Political operatives are glorified gypsies with JFK haircuts, a Macbook Pro, and a 2002 Jeep Cherokee that’s laden with campaign bumper stickers. It’s unusual for a staffer to stay in one county or even state for longer than six months to a year, depending on the race. As a result, operatives are always on the road. There are always races to be won, but that race could take you from Florida to Wyoming. Your living arrangements fall anywhere from an extended stay to a shitty studio apartment to the guest house of a donor. For however long you stay in the game, you are essentially living out of a suitcase, and it sucks.
6. Voter Outreach
You know how annoying it is when you’re eating dinner and some rude little shit calls you and wants to know personal information such as your age, your occupation, and who you’re voting for? Yeah, well let me tell you, it sucks even more to be on the giving end of those calls. The amount of times that an operative is told to “screw off,” “go to hell,” or “literally die” is upwards of about forty times a day. Add this excessive verbal assault with the fact that you haven’t slept in days, and it really is no surprise why every single staffer is a chain-smoking son of a bitch.
7. The Emotional Instability
Regardless of whether you love or hate or love to hate your candidate, there’s no way around it, you’re going to be emotionally invested in the outcome of the race. Election night is a highly emotional time, as the past few months of literal blood, sweat, and tears comes down to one thing: you either win or you lose. If your candidate wins, you may be guaranteed a job in D.C. or a state capital, if he/she loses, you pack up your jeep and move on to the next place with an unfortunate divot in your win-to-lose ratio.
8. They’re Unhealthy
The cigarettes and caffeine by day are bad enough to begin with. But then you add on the pizza or fast food that you’re shoving down your gullet in-between filling out expense reports and inputting data, and the fact that you have absolutely no time to work out, and you have a hot damn mess on your hands. And let’s not forget that 99% of all campaign staffers are moderately functioning alcoholics. Seriously, after an eighteen-hour workday, the only thing more enticing than sleep is a few double whiskeys on the rocks. There’s no way around it, your doctor will hate you.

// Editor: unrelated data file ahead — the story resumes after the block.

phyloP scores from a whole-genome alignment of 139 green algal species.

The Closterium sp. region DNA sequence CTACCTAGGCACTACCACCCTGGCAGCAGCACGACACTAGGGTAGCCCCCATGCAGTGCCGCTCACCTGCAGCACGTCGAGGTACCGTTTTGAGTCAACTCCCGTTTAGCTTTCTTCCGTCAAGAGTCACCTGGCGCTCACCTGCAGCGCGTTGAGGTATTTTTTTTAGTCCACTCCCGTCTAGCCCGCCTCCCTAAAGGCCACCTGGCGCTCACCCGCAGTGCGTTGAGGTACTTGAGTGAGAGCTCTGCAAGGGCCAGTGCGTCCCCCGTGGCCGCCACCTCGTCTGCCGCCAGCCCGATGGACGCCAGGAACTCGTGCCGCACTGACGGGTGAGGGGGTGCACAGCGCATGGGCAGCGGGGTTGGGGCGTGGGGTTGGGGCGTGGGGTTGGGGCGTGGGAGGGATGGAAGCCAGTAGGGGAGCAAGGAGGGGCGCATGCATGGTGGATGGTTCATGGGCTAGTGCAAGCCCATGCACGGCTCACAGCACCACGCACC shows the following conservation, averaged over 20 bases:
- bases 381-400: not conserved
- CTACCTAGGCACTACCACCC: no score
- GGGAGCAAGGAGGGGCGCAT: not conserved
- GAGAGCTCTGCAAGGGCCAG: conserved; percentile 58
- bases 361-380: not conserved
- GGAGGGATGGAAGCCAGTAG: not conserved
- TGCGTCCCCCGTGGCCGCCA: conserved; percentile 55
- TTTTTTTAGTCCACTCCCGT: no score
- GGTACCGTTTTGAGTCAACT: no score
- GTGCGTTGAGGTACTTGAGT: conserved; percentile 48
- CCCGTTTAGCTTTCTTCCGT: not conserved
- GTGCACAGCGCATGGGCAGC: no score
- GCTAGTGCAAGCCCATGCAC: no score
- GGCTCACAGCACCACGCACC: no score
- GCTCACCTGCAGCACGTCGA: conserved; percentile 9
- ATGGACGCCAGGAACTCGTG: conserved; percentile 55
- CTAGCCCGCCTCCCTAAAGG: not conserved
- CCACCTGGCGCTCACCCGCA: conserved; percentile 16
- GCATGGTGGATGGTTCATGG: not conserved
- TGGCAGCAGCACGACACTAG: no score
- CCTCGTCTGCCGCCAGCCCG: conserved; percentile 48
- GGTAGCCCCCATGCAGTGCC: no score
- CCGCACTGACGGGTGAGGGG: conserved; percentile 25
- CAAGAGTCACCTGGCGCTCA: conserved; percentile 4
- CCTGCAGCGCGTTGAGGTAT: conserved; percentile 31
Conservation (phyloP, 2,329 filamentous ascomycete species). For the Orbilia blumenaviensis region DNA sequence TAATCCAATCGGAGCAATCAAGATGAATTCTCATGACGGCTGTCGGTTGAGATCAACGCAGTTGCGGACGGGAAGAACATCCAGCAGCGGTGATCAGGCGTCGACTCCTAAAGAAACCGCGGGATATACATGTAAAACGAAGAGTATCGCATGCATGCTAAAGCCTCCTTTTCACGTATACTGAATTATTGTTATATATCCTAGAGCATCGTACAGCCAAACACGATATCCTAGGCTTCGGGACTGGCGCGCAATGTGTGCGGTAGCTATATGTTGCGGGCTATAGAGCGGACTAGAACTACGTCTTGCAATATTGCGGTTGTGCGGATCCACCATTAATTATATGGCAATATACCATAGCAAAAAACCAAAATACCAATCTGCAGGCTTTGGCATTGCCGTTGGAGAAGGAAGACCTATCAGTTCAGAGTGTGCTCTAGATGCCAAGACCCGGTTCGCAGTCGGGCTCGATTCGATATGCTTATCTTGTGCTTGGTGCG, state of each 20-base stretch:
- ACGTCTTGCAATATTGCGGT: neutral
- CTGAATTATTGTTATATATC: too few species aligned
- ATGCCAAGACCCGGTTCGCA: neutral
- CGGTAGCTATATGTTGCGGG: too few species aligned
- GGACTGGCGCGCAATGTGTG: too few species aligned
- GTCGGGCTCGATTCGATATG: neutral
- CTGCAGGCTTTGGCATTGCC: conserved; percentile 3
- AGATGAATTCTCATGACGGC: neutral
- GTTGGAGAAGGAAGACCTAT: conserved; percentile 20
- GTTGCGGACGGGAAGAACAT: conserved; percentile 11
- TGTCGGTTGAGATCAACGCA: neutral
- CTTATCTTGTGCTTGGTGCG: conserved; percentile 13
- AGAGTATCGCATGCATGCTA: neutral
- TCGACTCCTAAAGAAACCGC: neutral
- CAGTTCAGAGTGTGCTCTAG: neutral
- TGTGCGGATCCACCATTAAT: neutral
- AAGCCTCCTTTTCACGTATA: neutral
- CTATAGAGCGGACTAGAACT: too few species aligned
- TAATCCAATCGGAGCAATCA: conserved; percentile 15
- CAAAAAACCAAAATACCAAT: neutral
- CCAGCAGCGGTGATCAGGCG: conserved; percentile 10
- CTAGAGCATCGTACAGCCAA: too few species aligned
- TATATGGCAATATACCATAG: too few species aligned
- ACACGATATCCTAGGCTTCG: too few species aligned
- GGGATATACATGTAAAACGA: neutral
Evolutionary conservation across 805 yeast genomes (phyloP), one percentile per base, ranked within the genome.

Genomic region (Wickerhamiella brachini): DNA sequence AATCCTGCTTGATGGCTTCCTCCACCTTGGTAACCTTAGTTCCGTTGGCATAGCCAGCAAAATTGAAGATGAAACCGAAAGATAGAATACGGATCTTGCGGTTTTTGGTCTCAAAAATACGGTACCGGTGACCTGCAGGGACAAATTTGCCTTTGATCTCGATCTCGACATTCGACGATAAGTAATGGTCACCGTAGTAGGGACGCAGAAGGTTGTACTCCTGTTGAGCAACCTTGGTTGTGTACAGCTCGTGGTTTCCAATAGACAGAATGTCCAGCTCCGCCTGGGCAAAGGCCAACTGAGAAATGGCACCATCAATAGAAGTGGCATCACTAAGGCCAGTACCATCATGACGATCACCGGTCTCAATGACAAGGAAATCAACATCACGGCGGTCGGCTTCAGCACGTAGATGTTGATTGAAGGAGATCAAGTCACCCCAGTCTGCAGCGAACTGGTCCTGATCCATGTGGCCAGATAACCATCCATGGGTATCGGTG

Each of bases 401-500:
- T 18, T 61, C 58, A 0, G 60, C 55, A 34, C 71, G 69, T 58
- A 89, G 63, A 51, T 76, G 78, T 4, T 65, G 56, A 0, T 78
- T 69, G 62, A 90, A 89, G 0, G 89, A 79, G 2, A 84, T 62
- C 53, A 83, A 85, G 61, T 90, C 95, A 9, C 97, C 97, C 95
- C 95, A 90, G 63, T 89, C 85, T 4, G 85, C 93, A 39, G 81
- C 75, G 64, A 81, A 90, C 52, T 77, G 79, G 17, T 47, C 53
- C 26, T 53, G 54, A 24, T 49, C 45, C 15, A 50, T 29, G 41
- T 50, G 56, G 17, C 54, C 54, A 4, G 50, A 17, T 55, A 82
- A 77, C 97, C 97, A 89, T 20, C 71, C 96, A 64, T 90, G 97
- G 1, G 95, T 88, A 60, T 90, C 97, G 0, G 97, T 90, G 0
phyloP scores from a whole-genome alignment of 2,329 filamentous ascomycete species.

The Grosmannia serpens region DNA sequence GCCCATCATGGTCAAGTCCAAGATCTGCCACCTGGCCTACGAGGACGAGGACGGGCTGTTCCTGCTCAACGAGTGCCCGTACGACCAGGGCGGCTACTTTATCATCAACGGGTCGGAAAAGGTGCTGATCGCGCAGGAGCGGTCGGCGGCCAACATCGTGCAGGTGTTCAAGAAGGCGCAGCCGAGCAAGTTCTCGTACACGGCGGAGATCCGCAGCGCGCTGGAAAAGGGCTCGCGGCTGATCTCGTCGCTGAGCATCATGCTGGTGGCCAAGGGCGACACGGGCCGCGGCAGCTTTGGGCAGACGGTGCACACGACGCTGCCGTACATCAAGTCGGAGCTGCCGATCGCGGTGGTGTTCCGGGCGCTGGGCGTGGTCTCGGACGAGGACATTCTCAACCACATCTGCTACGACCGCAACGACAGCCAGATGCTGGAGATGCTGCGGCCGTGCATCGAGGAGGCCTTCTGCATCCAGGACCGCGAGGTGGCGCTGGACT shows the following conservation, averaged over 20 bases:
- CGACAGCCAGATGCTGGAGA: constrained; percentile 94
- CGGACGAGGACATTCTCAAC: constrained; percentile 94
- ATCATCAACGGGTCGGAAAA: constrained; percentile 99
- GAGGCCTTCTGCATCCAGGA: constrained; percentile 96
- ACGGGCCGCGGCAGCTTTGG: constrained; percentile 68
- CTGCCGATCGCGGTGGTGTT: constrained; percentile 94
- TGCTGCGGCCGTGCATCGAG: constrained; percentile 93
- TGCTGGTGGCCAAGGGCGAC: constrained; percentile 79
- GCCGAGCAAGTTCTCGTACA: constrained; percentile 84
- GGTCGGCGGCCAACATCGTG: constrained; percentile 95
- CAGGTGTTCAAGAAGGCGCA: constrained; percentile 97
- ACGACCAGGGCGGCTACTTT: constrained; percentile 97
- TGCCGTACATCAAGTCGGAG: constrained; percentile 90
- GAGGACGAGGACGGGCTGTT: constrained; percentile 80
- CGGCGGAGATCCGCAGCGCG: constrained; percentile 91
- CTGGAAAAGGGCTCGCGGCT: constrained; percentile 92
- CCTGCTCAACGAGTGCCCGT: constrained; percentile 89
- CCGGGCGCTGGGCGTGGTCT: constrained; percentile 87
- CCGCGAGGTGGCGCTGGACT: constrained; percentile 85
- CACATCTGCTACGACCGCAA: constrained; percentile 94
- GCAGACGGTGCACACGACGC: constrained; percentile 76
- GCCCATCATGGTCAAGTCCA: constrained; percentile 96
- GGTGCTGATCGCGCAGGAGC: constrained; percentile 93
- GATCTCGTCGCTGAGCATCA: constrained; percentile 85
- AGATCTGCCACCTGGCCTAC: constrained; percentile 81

9. The Hookups
Because of your insane hours, your only human interaction is with the McDonald’s drive-thru attendant, volunteers, and coworkers. Given the fact that volunteers are way off limits (as are drive-thru workers), odds are that you’re going to at some point or another, find your way into the bed (or at least the mouth) of a coworker. Some campaigns have strict policy of no “funny business” which leads to a lot of sneaking around and some uncomfortable noises coming from the copy room, while others are glorified orgies. It really just depends. Regardless, you have to work with these people. Choose wisely.
10. The What Ifs
At some point or another, you will lose, and losing sucks. It will make you question everything you did, every walkbook, every phone call, every rally, every fundraiser, every mail piece, etc. There are some things you can learn from, but a lot of a campaign is out of your control – and that is a tough pill to swallow. It’s so difficult losing a campaign and then seeing the person who won make a mockery of the position. Every bill, every vote, every speech, whatever it is, you disagree with it. It’s impossible not to daydream about how differently things might look if your candidate had been victorious, but that’s an emotionally and mentally exhausting road to go down. The people have spoken. What’s done is done. There are no re-dos.